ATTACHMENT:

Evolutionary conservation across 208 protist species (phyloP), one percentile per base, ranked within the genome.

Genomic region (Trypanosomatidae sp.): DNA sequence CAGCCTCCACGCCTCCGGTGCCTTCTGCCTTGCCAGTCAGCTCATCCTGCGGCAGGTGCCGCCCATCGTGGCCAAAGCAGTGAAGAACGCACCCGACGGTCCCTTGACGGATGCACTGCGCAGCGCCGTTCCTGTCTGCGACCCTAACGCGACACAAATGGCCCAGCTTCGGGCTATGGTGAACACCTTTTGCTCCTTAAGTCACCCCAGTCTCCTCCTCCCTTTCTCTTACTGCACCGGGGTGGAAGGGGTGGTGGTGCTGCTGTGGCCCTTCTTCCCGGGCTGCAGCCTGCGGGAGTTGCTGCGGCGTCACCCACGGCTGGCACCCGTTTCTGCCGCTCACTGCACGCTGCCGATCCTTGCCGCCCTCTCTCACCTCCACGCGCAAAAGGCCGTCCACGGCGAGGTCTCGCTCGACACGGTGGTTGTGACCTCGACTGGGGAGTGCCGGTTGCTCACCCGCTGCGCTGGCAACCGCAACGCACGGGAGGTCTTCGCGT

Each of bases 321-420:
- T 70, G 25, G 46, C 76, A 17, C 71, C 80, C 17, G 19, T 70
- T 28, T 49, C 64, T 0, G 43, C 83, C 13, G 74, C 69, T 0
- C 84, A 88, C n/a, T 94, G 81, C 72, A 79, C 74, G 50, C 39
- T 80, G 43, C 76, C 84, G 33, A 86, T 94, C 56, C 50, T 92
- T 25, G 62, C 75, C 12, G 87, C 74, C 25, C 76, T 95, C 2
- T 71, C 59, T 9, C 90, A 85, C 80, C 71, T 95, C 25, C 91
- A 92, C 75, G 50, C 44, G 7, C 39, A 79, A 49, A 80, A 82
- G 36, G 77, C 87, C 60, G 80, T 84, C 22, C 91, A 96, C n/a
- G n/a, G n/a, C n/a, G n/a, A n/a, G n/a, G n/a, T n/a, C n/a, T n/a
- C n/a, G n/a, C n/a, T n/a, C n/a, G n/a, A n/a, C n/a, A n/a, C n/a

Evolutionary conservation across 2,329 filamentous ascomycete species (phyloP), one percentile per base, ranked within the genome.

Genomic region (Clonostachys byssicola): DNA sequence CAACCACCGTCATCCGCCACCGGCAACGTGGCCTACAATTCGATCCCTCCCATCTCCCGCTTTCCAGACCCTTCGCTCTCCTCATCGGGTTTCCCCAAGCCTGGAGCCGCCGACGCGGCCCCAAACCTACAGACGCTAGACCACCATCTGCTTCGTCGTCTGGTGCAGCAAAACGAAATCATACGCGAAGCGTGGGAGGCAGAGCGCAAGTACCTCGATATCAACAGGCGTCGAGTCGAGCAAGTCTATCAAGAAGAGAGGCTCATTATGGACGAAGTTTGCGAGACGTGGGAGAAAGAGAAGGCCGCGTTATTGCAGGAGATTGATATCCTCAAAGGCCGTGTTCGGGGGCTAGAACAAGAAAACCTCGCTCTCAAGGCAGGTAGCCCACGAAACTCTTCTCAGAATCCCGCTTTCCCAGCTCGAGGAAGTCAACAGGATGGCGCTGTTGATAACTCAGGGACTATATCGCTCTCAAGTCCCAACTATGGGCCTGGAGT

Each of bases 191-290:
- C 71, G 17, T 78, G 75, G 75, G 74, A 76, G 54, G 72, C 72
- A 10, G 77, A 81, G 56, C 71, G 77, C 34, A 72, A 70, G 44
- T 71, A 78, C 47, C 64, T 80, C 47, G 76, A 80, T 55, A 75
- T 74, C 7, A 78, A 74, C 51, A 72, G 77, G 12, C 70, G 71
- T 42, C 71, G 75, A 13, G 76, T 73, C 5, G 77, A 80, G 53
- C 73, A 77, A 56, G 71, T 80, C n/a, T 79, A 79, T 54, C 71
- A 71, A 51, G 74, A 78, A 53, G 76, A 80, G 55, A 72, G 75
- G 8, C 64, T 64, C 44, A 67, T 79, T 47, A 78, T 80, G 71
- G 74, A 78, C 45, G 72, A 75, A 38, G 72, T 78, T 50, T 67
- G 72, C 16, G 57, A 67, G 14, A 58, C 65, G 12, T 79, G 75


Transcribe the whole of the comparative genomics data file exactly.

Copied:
Evolutionary conservation across 208 protist species (phyloP), one percentile per base, ranked within the genome.

Genomic region (Trypanosomatidae sp.): DNA sequence CAGCCTCCACGCCTCCGGTGCCTTCTGCCTTGCCAGTCAGCTCATCCTGCGGCAGGTGCCGCCCATCGTGGCCAAAGCAGTGAAGAACGCACCCGACGGTCCCTTGACGGATGCACTGCGCAGCGCCGTTCCTGTCTGCGACCCTAACGCGACACAAATGGCCCAGCTTCGGGCTATGGTGAACACCTTTTGCTCCTTAAGTCACCCCAGTCTCCTCCTCCCTTTCTCTTACTGCACCGGGGTGGAAGGGGTGGTGGTGCTGCTGTGGCCCTTCTTCCCGGGCTGCAGCCTGCGGGAGTTGCTGCGGCGTCACCCACGGCTGGCACCCGTTTCTGCCGCTCACTGCACGCTGCCGATCCTTGCCGCCCTCTCTCACCTCCACGCGCAAAAGGCCGTCCACGGCGAGGTCTCGCTCGACACGGTGGTTGTGACCTCGACTGGGGAGTGCCGGTTGCTCACCCGCTGCGCTGGCAACCGCAACGCACGGGAGGTCTTCGCGT

Each of bases 321-420:
- T 70, G 25, G 46, C 76, A 17, C 71, C 80, C 17, G 19, T 70
- T 28, T 49, C 64, T 0, G 43, C 83, C 13, G 74, C 69, T 0
- C 84, A 88, C n/a, T 94, G 81, C 72, A 79, C 74, G 50, C 39
- T 80, G 43, C 76, C 84, G 33, A 86, T 94, C 56, C 50, T 92
- T 25, G 62, C 75, C 12, G 87, C 74, C 25, C 76, T 95, C 2
- T 71, C 59, T 9, C 90, A 85, C 80, C 71, T 95, C 25, C 91
- A 92, C 75, G 50, C 44, G 7, C 39, A 79, A 49, A 80, A 82
- G 36, G 77, C 87, C 60, G 80, T 84, C 22, C 91, A 96, C n/a
- G n/a, G n/a, C n/a, G n/a, A n/a, G n/a, G n/a, T n/a, C n/a, T n/a
- C n/a, G n/a, C n/a, T n/a, C n/a, G n/a, A n/a, C n/a, A n/a, C n/a

Evolutionary conservation across 2,329 filamentous ascomycete species (phyloP), one percentile per base, ranked within the genome.

Genomic region (Clonostachys byssicola): DNA sequence CAACCACCGTCATCCGCCACCGGCAACGTGGCCTACAATTCGATCCCTCCCATCTCCCGCTTTCCAGACCCTTCGCTCTCCTCATCGGGTTTCCCCAAGCCTGGAGCCGCCGACGCGGCCCCAAACCTACAGACGCTAGACCACCATCTGCTTCGTCGTCTGGTGCAGCAAAACGAAATCATACGCGAAGCGTGGGAGGCAGAGCGCAAGTACCTCGATATCAACAGGCGTCGAGTCGAGCAAGTCTATCAAGAAGAGAGGCTCATTATGGACGAAGTTTGCGAGACGTGGGAGAAAGAGAAGGCCGCGTTATTGCAGGAGATTGATATCCTCAAAGGCCGTGTTCGGGGGCTAGAACAAGAAAACCTCGCTCTCAAGGCAGGTAGCCCACGAAACTCTTCTCAGAATCCCGCTTTCCCAGCTCGAGGAAGTCAACAGGATGGCGCTGTTGATAACTCAGGGACTATATCGCTCTCAAGTCCCAACTATGGGCCTGGAGT

Each of bases 191-290:
- C 71, G 17, T 78, G 75, G 75, G 74, A 76, G 54, G 72, C 72
- A 10, G 77, A 81, G 56, C 71, G 77, C 34, A 72, A 70, G 44
- T 71, A 78, C 47, C 64, T 80, C 47, G 76, A 80, T 55, A 75
- T 74, C 7, A 78, A 74, C 51, A 72, G 77, G 12, C 70, G 71
- T 42, C 71, G 75, A 13, G 76, T 73, C 5, G 77, A 80, G 53
- C 73, A 77, A 56, G 71, T 80, C n/a, T 79, A 79, T 54, C 71
- A 71, A 51, G 74, A 78, A 53, G 76, A 80, G 55, A 72, G 75
- G 8, C 64, T 64, C 44, A 67, T 79, T 47, A 78, T 80, G 71
- G 74, A 78, C 45, G 72, A 75, A 38, G 72, T 78, T 50, T 67
- G 72, C 16, G 57, A 67, G 14, A 58, C 65, G 12, T 79, G 75